Early summer colour in the gardens
Welcoming you to the garden is the colourful summer planting along the house terraces.
Hidden from view
As you enter the gardens the view over the Upton estate unfolds in front of you. Walk to the end of the lawn and all is revealed, the rows of terraced planting tumble down to the kitchen garden and Mirror Pool. Wander down, and along the terraces, every row and turn gives a new view of the gardens with different colourful flowers to see.
A swimming pool!
Just the ticket for the family of the 1930s! This was a feature put in by Lord Bearsted in 1936, a few years after they bought the house and undertook the significant renovations you see today. They always wanted a home for enjoying as a family and to host weekend parties for friends. They already had a squash court, to play this very popular and fashionable game so a swimming pool was the last must have for the perfect garden for family and fun.
The water in the swimming pool drains through to the ponds, where we have fish, so sadly the water is not suitable for swimming these days.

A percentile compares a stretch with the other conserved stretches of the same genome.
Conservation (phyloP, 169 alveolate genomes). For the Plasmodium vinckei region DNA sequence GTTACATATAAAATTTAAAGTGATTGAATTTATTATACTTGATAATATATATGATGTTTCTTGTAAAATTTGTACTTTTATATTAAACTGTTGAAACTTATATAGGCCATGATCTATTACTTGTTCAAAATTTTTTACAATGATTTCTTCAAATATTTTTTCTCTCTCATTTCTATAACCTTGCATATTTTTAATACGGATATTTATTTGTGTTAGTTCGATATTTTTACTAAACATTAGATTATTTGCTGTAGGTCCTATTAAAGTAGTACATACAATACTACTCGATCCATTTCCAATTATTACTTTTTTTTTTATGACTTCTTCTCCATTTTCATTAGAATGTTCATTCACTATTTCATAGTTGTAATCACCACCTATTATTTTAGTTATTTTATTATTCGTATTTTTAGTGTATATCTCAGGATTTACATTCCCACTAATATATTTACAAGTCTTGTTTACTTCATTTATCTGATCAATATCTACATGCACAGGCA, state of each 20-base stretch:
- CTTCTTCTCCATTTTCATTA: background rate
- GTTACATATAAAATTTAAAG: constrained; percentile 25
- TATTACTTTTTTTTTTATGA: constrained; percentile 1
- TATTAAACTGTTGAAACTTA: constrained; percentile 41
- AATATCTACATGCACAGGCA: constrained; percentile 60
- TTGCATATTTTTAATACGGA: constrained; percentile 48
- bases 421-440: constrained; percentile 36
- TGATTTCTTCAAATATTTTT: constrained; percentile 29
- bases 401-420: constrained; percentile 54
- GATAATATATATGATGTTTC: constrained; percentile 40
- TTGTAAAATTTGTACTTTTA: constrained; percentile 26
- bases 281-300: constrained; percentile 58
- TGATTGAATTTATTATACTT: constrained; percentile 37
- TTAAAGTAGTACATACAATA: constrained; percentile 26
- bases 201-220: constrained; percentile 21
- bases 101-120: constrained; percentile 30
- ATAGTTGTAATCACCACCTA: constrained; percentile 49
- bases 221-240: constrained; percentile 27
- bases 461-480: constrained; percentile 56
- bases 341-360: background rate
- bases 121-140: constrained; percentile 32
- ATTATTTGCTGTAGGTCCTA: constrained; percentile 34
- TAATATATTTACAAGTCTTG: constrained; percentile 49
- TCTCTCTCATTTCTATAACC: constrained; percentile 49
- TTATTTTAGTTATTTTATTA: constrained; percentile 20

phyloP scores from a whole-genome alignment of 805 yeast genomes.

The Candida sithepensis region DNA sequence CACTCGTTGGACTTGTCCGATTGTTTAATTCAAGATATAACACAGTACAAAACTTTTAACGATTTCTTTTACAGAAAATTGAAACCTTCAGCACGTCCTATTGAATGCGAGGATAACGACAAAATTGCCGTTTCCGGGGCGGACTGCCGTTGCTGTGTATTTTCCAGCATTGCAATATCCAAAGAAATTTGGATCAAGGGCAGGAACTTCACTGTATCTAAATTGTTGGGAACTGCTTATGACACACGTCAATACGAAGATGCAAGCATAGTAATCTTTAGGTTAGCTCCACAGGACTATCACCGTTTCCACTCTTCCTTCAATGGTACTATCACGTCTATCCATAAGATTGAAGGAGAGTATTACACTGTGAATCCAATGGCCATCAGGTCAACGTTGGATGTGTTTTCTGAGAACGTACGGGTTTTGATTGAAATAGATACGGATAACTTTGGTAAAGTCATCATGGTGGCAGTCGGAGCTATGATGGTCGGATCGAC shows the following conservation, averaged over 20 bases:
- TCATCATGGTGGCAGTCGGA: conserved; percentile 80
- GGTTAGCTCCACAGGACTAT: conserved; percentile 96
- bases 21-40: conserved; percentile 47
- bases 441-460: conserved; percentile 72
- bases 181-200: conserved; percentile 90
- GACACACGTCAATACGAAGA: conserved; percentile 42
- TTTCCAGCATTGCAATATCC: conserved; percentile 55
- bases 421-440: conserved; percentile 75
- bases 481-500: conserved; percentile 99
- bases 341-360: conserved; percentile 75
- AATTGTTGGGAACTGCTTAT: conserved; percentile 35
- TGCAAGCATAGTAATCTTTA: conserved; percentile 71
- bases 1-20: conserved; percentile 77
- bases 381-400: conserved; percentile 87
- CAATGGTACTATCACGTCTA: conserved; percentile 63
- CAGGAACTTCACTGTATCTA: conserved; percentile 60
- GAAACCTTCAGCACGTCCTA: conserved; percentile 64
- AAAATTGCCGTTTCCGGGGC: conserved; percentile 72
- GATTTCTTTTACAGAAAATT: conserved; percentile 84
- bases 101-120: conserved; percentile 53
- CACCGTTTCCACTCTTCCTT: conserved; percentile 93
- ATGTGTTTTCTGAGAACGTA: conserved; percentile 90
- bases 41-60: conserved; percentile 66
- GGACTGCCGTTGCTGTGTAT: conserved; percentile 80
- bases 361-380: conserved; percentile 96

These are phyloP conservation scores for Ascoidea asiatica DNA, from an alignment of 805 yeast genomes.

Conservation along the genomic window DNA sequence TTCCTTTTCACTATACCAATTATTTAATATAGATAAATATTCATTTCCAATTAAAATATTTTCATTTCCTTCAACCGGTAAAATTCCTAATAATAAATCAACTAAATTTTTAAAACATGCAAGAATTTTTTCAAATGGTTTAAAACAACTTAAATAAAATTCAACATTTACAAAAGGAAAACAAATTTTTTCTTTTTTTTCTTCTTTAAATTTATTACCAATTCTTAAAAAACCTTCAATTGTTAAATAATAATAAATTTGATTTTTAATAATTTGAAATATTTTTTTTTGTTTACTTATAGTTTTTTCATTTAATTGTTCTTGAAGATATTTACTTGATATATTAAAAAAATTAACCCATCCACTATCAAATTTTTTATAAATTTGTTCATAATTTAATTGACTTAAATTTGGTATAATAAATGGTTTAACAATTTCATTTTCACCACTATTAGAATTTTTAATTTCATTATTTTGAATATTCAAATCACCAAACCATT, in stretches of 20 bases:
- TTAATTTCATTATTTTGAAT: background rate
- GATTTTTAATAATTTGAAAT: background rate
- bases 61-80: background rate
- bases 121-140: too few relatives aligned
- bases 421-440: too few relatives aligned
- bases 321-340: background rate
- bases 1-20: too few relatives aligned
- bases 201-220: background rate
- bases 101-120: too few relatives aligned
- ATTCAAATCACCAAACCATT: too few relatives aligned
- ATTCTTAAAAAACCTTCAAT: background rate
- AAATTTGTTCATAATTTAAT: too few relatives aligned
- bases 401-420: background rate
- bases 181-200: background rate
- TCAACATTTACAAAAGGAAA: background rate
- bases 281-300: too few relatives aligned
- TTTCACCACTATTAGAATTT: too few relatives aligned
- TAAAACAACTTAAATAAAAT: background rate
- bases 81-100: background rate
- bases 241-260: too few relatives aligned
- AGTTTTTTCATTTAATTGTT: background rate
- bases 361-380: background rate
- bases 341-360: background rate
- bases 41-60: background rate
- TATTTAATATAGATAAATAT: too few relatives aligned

Pick up a handy plant guide for the borders as each comes into its prime. There will be a list of the plants growing and where to find them. Some will be available from the plant centre shop, so you can plant them at home.
As you wander in the gardens you'll find the viewing point signs, on them are quotes from the Country Life sales particulars, describing the potential of the gardens to new owners. I wonder if Lord and Lady Bearsted took any of this advice when they planned the new garden schemes with their garden designer Kitty Lloyd Jones?
Conservation of the Mirror Pool
The clay lining of the pool was put in before the 1930s and over the years has gradually worn away. The water had penetrated the thin lining of clay resulting in several leaks. The recent renovations are coming to an end and the pool will soon return to it's former glory.
Conservation work is at the heart of what we do
To enable us to conserve this delicate garden, we need to be able to manage the greater numbers of people visiting in our twelve month opening period, which can be very challenging at times. Part of that management scheme which has been carefully thought through is to rotate the garden areas as they come into season; for example throughout the winter and into early spring we enable visitors to follow the spring bulbs. Walking on hard pathways, with other areas being viewed from a distance to show off the structure of the plants. This will be followed by the first early herbaceous border coming into flower and other areas will open as the year goes on.
Take something home to grow
A selection of the plants showcased in the garden is available to buy in the plant centre. If you are inspired by the gardens and want to plan for your own displays, you can also buy a range of heritage seeds.